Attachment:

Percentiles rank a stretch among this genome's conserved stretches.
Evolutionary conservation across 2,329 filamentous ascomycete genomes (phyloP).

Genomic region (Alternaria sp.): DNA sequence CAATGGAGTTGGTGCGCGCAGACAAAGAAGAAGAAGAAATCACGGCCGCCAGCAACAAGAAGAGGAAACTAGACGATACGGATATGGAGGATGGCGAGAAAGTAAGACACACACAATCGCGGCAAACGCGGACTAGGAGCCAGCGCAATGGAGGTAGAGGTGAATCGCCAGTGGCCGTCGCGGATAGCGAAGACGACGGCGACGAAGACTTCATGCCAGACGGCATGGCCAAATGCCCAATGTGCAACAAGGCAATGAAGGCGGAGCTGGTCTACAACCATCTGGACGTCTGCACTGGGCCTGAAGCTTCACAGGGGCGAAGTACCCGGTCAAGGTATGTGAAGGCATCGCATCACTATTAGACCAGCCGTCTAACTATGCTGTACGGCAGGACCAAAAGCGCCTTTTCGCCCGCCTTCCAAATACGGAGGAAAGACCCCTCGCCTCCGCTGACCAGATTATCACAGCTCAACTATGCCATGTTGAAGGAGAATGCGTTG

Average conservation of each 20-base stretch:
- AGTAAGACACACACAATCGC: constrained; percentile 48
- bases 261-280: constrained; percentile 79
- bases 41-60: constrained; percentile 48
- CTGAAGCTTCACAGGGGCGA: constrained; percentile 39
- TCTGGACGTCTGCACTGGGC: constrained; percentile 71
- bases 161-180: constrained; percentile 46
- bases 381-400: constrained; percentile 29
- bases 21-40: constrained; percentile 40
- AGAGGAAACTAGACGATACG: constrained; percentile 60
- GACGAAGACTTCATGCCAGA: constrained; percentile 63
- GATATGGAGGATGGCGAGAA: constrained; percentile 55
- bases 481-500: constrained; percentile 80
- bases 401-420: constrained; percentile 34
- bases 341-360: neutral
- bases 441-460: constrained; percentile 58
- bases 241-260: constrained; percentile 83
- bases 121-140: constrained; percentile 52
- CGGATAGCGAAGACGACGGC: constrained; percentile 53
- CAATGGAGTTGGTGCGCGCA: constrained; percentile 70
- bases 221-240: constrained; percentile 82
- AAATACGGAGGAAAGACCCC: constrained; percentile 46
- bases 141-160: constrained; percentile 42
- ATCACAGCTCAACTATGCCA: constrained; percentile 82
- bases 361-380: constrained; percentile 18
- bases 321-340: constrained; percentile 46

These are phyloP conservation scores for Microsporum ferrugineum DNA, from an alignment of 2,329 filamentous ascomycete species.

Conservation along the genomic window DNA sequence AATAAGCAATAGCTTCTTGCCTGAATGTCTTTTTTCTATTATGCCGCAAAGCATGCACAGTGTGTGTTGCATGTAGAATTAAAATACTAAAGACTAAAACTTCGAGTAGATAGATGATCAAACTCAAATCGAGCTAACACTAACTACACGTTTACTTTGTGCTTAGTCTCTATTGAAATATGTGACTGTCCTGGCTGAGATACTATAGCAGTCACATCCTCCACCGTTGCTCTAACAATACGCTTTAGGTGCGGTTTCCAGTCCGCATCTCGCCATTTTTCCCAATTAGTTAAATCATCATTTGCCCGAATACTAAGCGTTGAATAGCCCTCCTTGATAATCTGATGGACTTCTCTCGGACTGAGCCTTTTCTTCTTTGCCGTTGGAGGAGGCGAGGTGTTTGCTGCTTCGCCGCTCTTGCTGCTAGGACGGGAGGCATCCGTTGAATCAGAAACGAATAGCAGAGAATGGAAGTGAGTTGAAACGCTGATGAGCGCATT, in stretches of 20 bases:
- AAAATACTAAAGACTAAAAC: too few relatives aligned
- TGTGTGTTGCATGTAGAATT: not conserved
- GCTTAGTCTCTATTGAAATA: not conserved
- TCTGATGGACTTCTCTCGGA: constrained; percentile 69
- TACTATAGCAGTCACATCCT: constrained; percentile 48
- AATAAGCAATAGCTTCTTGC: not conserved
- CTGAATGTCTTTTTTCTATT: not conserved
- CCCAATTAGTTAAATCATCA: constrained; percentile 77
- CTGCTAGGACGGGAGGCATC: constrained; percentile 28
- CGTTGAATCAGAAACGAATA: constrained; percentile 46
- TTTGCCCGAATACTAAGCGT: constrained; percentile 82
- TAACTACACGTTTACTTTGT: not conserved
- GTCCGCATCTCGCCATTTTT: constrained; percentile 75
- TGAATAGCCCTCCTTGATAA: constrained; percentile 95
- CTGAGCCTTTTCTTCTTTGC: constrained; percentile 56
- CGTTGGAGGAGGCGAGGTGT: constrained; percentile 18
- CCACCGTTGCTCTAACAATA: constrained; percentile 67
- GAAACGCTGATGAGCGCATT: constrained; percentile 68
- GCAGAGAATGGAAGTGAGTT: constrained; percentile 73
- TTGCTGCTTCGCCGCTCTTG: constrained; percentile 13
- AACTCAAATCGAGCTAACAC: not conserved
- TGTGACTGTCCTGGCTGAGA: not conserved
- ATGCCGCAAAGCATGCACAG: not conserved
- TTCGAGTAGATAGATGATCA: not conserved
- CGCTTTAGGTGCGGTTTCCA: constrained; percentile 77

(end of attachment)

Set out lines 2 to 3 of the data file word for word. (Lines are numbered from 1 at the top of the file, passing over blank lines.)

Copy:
Evolutionary conservation across 2,329 filamentous ascomycete genomes (phyloP).

Genomic region (Alternaria sp.): DNA sequence CAATGGAGTTGGTGCGCGCAGACAAAGAAGAAGAAGAAATCACGGCCGCCAGCAACAAGAAGAGGAAACTAGACGATACGGATATGGAGGATGGCGAGAAAGTAAGACACACACAATCGCGGCAAACGCGGACTAGGAGCCAGCGCAATGGAGGTAGAGGTGAATCGCCAGTGGCCGTCGCGGATAGCGAAGACGACGGCGACGAAGACTTCATGCCAGACGGCATGGCCAAATGCCCAATGTGCAACAAGGCAATGAAGGCGGAGCTGGTCTACAACCATCTGGACGTCTGCACTGGGCCTGAAGCTTCACAGGGGCGAAGTACCCGGTCAAGGTATGTGAAGGCATCGCATCACTATTAGACCAGCCGTCTAACTATGCTGTACGGCAGGACCAAAAGCGCCTTTTCGCCCGCCTTCCAAATACGGAGGAAAGACCCCTCGCCTCCGCTGACCAGATTATCACAGCTCAACTATGCCATGTTGAAGGAGAATGCGTTG